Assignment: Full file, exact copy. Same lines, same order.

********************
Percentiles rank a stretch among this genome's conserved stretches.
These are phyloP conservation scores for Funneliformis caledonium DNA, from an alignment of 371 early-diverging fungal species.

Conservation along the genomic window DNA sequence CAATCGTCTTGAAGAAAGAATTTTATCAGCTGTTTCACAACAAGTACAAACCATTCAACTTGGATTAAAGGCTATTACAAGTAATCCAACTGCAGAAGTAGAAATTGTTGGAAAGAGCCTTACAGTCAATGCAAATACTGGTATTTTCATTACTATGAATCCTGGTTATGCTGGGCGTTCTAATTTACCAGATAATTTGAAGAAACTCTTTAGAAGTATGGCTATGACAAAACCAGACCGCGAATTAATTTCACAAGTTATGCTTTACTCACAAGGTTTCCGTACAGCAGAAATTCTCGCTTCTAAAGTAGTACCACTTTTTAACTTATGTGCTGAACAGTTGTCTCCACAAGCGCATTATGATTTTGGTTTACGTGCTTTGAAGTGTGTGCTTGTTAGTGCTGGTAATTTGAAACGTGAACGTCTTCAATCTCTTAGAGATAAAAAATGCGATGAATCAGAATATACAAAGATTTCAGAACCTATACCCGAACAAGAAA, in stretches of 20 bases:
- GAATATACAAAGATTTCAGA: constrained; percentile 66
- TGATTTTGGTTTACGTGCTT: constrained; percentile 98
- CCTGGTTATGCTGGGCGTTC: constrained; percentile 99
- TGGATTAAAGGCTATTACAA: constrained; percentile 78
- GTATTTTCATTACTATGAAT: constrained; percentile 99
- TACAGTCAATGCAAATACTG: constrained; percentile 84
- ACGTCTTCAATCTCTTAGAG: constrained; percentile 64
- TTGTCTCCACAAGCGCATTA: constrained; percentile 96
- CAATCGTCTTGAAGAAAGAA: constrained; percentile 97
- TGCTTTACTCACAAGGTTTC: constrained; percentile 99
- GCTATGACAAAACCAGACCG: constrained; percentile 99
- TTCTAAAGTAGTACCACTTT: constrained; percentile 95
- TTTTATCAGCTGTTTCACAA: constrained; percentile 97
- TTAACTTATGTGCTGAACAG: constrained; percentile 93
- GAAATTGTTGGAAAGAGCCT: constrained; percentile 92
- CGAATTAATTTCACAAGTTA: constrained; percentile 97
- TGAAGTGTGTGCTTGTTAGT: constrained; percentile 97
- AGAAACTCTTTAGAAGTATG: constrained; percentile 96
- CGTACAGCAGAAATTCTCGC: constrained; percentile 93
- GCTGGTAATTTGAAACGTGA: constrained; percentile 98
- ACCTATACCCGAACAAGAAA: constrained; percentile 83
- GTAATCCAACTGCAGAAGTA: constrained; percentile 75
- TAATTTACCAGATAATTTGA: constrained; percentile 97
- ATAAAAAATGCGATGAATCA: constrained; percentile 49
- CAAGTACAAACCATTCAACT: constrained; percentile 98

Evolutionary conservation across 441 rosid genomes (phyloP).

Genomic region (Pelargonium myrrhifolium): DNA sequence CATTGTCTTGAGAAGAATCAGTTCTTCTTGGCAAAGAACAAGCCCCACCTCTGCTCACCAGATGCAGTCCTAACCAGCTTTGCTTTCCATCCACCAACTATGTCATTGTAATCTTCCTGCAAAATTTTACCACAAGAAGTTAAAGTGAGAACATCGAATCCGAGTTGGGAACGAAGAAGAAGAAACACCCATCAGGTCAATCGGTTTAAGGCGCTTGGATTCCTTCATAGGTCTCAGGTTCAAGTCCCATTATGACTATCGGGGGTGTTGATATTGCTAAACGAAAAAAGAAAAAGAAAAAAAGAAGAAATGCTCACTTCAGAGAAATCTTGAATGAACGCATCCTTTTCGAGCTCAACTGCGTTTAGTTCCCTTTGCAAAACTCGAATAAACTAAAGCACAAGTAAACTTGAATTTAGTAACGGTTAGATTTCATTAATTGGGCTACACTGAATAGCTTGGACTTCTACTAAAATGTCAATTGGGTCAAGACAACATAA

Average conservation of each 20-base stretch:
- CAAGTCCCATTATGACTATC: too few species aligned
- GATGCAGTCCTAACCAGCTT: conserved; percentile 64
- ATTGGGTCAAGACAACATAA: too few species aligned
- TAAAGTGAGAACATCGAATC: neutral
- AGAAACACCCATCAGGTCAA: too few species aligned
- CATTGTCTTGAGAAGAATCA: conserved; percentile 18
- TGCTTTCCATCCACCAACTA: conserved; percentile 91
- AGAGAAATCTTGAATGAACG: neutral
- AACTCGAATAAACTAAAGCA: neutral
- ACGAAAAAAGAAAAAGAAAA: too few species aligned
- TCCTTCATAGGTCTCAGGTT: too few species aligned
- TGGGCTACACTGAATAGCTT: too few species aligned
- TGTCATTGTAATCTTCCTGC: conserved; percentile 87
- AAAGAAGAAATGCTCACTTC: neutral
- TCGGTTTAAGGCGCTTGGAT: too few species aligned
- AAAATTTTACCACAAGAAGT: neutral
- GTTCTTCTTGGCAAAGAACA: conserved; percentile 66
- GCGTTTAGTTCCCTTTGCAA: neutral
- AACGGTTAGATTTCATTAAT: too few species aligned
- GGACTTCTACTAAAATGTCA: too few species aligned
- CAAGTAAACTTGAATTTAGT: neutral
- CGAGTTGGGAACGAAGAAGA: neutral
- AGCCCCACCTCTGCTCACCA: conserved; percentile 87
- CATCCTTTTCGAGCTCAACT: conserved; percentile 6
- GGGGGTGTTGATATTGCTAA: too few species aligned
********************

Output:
Percentiles rank a stretch among this genome's conserved stretches.
These are phyloP conservation scores for Funneliformis caledonium DNA, from an alignment of 371 early-diverging fungal species.

Conservation along the genomic window DNA sequence CAATCGTCTTGAAGAAAGAATTTTATCAGCTGTTTCACAACAAGTACAAACCATTCAACTTGGATTAAAGGCTATTACAAGTAATCCAACTGCAGAAGTAGAAATTGTTGGAAAGAGCCTTACAGTCAATGCAAATACTGGTATTTTCATTACTATGAATCCTGGTTATGCTGGGCGTTCTAATTTACCAGATAATTTGAAGAAACTCTTTAGAAGTATGGCTATGACAAAACCAGACCGCGAATTAATTTCACAAGTTATGCTTTACTCACAAGGTTTCCGTACAGCAGAAATTCTCGCTTCTAAAGTAGTACCACTTTTTAACTTATGTGCTGAACAGTTGTCTCCACAAGCGCATTATGATTTTGGTTTACGTGCTTTGAAGTGTGTGCTTGTTAGTGCTGGTAATTTGAAACGTGAACGTCTTCAATCTCTTAGAGATAAAAAATGCGATGAATCAGAATATACAAAGATTTCAGAACCTATACCCGAACAAGAAA, in stretches of 20 bases:
- GAATATACAAAGATTTCAGA: constrained; percentile 66
- TGATTTTGGTTTACGTGCTT: constrained; percentile 98
- CCTGGTTATGCTGGGCGTTC: constrained; percentile 99
- TGGATTAAAGGCTATTACAA: constrained; percentile 78
- GTATTTTCATTACTATGAAT: constrained; percentile 99
- TACAGTCAATGCAAATACTG: constrained; percentile 84
- ACGTCTTCAATCTCTTAGAG: constrained; percentile 64
- TTGTCTCCACAAGCGCATTA: constrained; percentile 96
- CAATCGTCTTGAAGAAAGAA: constrained; percentile 97
- TGCTTTACTCACAAGGTTTC: constrained; percentile 99
- GCTATGACAAAACCAGACCG: constrained; percentile 99
- TTCTAAAGTAGTACCACTTT: constrained; percentile 95
- TTTTATCAGCTGTTTCACAA: constrained; percentile 97
- TTAACTTATGTGCTGAACAG: constrained; percentile 93
- GAAATTGTTGGAAAGAGCCT: constrained; percentile 92
- CGAATTAATTTCACAAGTTA: constrained; percentile 97
- TGAAGTGTGTGCTTGTTAGT: constrained; percentile 97
- AGAAACTCTTTAGAAGTATG: constrained; percentile 96
- CGTACAGCAGAAATTCTCGC: constrained; percentile 93
- GCTGGTAATTTGAAACGTGA: constrained; percentile 98
- ACCTATACCCGAACAAGAAA: constrained; percentile 83
- GTAATCCAACTGCAGAAGTA: constrained; percentile 75
- TAATTTACCAGATAATTTGA: constrained; percentile 97
- ATAAAAAATGCGATGAATCA: constrained; percentile 49
- CAAGTACAAACCATTCAACT: constrained; percentile 98

Evolutionary conservation across 441 rosid genomes (phyloP).

Genomic region (Pelargonium myrrhifolium): DNA sequence CATTGTCTTGAGAAGAATCAGTTCTTCTTGGCAAAGAACAAGCCCCACCTCTGCTCACCAGATGCAGTCCTAACCAGCTTTGCTTTCCATCCACCAACTATGTCATTGTAATCTTCCTGCAAAATTTTACCACAAGAAGTTAAAGTGAGAACATCGAATCCGAGTTGGGAACGAAGAAGAAGAAACACCCATCAGGTCAATCGGTTTAAGGCGCTTGGATTCCTTCATAGGTCTCAGGTTCAAGTCCCATTATGACTATCGGGGGTGTTGATATTGCTAAACGAAAAAAGAAAAAGAAAAAAAGAAGAAATGCTCACTTCAGAGAAATCTTGAATGAACGCATCCTTTTCGAGCTCAACTGCGTTTAGTTCCCTTTGCAAAACTCGAATAAACTAAAGCACAAGTAAACTTGAATTTAGTAACGGTTAGATTTCATTAATTGGGCTACACTGAATAGCTTGGACTTCTACTAAAATGTCAATTGGGTCAAGACAACATAA

Average conservation of each 20-base stretch:
- CAAGTCCCATTATGACTATC: too few species aligned
- GATGCAGTCCTAACCAGCTT: conserved; percentile 64
- ATTGGGTCAAGACAACATAA: too few species aligned
- TAAAGTGAGAACATCGAATC: neutral
- AGAAACACCCATCAGGTCAA: too few species aligned
- CATTGTCTTGAGAAGAATCA: conserved; percentile 18
- TGCTTTCCATCCACCAACTA: conserved; percentile 91
- AGAGAAATCTTGAATGAACG: neutral
- AACTCGAATAAACTAAAGCA: neutral
- ACGAAAAAAGAAAAAGAAAA: too few species aligned
- TCCTTCATAGGTCTCAGGTT: too few species aligned
- TGGGCTACACTGAATAGCTT: too few species aligned
- TGTCATTGTAATCTTCCTGC: conserved; percentile 87
- AAAGAAGAAATGCTCACTTC: neutral
- TCGGTTTAAGGCGCTTGGAT: too few species aligned
- AAAATTTTACCACAAGAAGT: neutral
- GTTCTTCTTGGCAAAGAACA: conserved; percentile 66
- GCGTTTAGTTCCCTTTGCAA: neutral
- AACGGTTAGATTTCATTAAT: too few species aligned
- GGACTTCTACTAAAATGTCA: too few species aligned
- CAAGTAAACTTGAATTTAGT: neutral
- CGAGTTGGGAACGAAGAAGA: neutral
- AGCCCCACCTCTGCTCACCA: conserved; percentile 87
- CATCCTTTTCGAGCTCAACT: conserved; percentile 6
- GGGGGTGTTGATATTGCTAA: too few species aligned